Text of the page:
Yesterday I came across Mike Ashenfelder’s keynote speech from Personal Digital Archiving 2012. It’s quite a good talk, and I’ll be using a quote from it in Files that Last. The quote is actually from Martha Anderson at the Library of Congress: “We want every person in America to understand digital preservation issues and be able to do something about it.” Still, it misses a certain point. It assumes that wisdom about preservation will emanate from the libraries to the general public.
What this view overlooks is that something in between the rarefied atmosphere of the libraries and the actions of the end user is needed. Any technology requires a base of people who understand it in detail and implement it. These include system managers, software authors, and policy makers. Businesses, schools, governments, and nonprofits need to have digital preservation strategies, and these need to be guided by people within the group who understand not just the end-user basics but the evaluation of media, the uses of metadata, the choice of formats, and similar details. In fact, there are people who understand many of these points; it’s just a matter of putting it all together as a discipline. These are the people I call the “preservation geeks.” This is the audience which FTL addresses.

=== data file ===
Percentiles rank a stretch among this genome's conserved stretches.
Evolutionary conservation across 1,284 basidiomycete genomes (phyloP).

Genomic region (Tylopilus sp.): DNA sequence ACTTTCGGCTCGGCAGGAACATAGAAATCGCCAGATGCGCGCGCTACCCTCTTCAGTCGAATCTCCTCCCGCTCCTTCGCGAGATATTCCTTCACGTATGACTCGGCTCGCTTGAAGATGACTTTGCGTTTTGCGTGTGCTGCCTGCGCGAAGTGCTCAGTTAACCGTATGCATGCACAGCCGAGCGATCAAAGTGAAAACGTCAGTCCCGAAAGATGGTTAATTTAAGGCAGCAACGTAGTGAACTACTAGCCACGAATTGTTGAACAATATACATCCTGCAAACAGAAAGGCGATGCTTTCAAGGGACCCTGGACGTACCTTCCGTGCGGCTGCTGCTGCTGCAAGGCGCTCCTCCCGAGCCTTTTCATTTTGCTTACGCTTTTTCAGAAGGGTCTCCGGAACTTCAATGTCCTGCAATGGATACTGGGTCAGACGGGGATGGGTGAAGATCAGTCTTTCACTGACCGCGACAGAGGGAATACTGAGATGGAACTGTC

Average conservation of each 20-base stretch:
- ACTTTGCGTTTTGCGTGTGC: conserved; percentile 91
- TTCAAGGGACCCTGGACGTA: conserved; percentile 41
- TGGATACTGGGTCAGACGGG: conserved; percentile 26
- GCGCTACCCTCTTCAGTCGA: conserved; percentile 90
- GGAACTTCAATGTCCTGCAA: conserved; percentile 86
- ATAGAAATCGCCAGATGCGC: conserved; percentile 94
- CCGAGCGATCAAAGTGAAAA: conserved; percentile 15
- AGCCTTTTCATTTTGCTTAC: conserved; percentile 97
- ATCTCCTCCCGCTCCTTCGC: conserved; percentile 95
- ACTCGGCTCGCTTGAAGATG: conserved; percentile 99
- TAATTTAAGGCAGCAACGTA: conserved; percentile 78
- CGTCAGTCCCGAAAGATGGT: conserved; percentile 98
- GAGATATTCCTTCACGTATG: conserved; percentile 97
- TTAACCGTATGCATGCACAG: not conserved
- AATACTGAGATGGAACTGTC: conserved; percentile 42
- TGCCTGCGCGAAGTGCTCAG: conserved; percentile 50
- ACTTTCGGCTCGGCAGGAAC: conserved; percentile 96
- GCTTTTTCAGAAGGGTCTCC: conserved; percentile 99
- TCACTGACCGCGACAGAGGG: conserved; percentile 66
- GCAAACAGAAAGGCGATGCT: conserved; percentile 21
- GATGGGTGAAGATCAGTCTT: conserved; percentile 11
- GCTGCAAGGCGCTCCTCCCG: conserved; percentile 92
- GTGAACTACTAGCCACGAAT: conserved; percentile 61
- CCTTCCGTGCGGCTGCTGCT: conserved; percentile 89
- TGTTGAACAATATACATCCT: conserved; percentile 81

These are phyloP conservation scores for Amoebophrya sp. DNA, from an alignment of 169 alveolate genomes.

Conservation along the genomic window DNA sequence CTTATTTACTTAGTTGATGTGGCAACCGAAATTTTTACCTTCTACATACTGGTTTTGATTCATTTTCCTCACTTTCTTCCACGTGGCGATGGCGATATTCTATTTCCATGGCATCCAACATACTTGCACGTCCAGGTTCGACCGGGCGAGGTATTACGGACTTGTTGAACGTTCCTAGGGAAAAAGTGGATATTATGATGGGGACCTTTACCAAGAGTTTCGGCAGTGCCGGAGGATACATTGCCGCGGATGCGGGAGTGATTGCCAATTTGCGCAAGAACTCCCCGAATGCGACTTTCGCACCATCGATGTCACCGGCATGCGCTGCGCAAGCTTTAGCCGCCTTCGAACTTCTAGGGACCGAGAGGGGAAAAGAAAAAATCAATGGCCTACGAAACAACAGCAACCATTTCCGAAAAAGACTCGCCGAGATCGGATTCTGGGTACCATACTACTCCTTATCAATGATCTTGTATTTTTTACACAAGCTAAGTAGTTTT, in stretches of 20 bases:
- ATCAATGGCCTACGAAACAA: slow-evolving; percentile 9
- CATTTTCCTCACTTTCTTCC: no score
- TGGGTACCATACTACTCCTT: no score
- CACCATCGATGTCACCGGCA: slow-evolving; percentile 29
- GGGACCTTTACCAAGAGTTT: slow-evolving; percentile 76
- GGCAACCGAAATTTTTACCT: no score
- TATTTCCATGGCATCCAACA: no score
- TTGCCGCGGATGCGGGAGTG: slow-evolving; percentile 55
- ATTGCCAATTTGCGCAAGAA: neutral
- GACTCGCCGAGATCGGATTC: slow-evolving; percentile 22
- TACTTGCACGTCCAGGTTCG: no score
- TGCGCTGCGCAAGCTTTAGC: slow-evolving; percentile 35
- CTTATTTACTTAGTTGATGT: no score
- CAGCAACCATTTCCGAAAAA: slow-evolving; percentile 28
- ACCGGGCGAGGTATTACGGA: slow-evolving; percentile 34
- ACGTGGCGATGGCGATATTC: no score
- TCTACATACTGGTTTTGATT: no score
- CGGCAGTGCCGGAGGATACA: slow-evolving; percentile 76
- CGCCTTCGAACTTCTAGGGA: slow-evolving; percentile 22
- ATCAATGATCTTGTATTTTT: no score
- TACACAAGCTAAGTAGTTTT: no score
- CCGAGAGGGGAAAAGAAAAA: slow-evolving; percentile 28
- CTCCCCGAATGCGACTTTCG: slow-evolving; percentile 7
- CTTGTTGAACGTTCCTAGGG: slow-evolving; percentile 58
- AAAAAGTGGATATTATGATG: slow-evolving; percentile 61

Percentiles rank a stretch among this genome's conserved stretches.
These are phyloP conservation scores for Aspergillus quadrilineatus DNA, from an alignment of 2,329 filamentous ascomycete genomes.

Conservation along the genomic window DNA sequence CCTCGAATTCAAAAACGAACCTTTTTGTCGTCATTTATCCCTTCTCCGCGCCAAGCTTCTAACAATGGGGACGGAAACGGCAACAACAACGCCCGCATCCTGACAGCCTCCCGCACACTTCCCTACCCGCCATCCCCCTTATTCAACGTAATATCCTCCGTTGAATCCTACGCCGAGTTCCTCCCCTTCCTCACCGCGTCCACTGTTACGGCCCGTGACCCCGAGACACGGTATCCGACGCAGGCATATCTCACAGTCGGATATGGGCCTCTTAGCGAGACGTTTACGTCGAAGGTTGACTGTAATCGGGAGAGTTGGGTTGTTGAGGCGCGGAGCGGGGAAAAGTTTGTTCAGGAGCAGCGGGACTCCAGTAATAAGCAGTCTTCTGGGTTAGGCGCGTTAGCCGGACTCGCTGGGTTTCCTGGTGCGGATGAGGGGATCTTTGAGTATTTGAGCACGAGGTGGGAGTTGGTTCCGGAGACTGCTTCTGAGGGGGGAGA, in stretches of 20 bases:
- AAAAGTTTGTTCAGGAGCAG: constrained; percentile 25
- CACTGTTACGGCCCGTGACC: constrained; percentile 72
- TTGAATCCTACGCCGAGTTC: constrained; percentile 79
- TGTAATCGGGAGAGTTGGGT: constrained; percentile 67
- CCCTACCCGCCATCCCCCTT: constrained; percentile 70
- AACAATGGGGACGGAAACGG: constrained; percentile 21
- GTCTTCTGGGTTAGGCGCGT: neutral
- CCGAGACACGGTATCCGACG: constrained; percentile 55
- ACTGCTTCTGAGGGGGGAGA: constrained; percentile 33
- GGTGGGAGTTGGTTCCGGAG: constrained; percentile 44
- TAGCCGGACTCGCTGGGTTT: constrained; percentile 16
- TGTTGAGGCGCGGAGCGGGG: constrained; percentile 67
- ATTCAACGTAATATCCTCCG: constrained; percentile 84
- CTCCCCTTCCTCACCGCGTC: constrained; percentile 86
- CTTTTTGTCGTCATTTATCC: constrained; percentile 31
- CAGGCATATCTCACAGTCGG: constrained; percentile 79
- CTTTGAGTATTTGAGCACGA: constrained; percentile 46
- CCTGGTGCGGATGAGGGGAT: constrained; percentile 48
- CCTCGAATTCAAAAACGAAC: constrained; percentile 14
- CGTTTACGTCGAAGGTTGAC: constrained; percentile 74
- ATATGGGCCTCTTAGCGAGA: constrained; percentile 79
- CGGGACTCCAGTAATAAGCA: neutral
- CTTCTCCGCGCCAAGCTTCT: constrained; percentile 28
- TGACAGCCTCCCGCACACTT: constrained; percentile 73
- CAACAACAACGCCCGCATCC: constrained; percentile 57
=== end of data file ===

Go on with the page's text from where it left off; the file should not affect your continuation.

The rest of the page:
Is it frightening to library people to let what they’ve started go out into the wild? Of course. Is it necessary? Yes. There are many perspectives on preservation, and they’ll sometimes come into conflict. The arguments over PDF/A-3, which lets arbitrary content be embedded in PDF files intended for preservation, is largely an argument between library and business people. There will be other arguments, reflecting divergent needs and interests. That’s how knowledge grows.
Files that Last will just make a start at encouraging preservation geeks. Other, bigger influences will come from other sources. What’s important is to get out the understanding of preservation issues. Your support helps that to happen.
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